Synaptic properties can dominate cortical output computations

Arco Bast1, Robert Egger2, Marcel Oberlaender1

1 Max Planck Group 'In Silico Brain Sciences', research center caesar, Bonn, Germany
2 Neuroscience Institute, NYU School of Medicine, New York, NY

Cortical output - information leaving the cortex through axons projecting to subcortical targets - mainly originates from pyramidal tract (PT) neurons. The determinants of spike generation in PT neurons are complex, as PT neurons receive a broad variety of local and long-range input, have extensive dendritic trees and express a plethora of active conductances, causing highly nonlinear dynamics. The interplay between these components and their importance for the overall computation PT cells perform remains poorly understood.

Here, we characterize a regime of spatiotemporal excitatory and inhibitory synaptic input patterns, for which the computation is mainly determined by synaptic properties. For such input, biophysical and morphological variability only have a minimal effect on the response. Furthermore, the computation becomes analytically tractable. We show, that PT neurons are exposed to such spatiotemporal synaptic input patterns during the onset of sensory stimuli in vivo.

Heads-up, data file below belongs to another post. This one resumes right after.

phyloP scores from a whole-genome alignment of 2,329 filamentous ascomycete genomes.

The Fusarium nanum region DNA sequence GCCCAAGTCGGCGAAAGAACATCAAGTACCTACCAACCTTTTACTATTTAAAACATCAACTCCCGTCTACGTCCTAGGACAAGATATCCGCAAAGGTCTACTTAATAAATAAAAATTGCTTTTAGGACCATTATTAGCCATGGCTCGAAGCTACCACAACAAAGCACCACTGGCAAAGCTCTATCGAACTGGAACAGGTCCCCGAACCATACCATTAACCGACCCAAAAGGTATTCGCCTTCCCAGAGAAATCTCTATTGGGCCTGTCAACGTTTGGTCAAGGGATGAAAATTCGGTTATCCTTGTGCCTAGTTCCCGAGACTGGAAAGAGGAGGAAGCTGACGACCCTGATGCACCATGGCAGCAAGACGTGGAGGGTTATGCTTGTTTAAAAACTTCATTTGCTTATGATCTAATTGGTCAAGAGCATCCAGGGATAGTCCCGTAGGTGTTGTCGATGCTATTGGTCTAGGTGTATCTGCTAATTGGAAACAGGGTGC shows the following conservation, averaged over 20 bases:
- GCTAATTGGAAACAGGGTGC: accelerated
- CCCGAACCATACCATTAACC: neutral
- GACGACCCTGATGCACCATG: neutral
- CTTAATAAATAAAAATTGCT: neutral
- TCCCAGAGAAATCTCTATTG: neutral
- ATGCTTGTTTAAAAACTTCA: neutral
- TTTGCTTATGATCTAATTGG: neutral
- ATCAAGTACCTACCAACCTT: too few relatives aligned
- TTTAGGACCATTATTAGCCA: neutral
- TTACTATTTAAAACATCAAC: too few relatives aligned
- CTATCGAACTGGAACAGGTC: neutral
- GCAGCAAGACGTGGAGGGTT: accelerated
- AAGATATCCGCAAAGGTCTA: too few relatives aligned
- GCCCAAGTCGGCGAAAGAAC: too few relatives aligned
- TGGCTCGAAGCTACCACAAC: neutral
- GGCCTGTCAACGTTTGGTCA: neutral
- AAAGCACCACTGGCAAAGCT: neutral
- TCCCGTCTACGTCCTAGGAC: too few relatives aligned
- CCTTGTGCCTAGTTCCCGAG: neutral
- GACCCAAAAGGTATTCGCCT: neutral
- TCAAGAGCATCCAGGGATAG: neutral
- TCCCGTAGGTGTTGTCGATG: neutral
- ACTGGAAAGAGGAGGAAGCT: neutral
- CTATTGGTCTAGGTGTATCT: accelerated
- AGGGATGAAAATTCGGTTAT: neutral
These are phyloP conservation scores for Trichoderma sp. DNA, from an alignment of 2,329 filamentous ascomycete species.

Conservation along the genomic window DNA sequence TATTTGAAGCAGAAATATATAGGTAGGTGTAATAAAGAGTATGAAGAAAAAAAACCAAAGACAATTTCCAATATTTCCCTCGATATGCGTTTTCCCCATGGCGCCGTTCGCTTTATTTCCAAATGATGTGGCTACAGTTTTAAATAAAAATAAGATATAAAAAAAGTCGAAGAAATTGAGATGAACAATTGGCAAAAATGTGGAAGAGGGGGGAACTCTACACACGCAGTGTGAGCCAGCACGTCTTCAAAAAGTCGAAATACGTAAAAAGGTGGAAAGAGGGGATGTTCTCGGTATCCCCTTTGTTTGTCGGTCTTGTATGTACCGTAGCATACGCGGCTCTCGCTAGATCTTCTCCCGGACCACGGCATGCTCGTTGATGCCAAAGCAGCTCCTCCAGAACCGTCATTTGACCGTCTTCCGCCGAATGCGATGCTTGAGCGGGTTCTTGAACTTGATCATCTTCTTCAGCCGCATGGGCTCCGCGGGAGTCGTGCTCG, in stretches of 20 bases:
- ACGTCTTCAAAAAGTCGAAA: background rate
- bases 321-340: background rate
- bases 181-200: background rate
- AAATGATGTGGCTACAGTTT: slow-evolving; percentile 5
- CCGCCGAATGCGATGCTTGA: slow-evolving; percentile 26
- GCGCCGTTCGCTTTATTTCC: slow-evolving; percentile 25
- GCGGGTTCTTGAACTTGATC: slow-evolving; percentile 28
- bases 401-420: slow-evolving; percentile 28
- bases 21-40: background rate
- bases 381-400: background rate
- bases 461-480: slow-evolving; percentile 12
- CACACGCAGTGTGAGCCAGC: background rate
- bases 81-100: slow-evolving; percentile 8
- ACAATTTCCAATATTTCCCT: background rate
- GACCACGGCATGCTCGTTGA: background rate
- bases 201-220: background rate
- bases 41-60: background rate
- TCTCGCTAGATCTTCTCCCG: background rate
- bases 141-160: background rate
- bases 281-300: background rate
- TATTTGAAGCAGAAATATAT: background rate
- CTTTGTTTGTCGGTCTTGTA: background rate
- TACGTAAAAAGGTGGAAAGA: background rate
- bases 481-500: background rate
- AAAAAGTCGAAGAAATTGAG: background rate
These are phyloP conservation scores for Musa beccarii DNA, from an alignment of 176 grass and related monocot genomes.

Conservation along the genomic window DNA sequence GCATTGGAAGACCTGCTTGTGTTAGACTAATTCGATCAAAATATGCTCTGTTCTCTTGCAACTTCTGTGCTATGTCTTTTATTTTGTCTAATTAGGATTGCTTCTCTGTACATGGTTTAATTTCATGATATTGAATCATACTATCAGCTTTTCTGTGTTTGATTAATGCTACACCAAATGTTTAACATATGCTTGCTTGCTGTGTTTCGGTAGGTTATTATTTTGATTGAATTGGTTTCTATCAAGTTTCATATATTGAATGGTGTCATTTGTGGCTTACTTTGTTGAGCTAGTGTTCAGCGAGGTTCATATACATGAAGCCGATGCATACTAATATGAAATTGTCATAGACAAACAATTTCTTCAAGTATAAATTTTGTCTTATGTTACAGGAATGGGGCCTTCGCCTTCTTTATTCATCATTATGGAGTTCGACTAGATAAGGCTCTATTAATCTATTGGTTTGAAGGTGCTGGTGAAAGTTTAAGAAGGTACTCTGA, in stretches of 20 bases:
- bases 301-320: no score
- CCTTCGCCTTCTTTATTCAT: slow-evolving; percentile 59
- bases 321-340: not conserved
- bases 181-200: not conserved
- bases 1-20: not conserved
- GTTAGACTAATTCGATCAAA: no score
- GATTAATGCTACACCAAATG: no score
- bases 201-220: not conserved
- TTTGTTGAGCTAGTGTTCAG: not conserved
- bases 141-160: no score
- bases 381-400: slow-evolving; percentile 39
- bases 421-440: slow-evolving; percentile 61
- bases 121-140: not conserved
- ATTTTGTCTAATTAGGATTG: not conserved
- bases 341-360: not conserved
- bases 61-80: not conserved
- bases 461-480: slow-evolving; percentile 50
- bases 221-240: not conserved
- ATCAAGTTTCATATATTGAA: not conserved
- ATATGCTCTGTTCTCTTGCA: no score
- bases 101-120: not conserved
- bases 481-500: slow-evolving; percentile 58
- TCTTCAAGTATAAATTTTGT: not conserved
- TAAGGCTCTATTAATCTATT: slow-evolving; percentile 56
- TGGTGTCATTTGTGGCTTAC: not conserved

This enables the PT population to respond to the stimulus robustly and with high temporal accuracy, despite the large biophysical and morphological variability between individual cells. Furthermore, we show, that in vivo responses can be accurately predicted utilizing an analytical model. This can be a starting point to investigate which computations underly cortical output and - therefore - which information is encoded in the so-far enigmatic responses of the PT neuron population.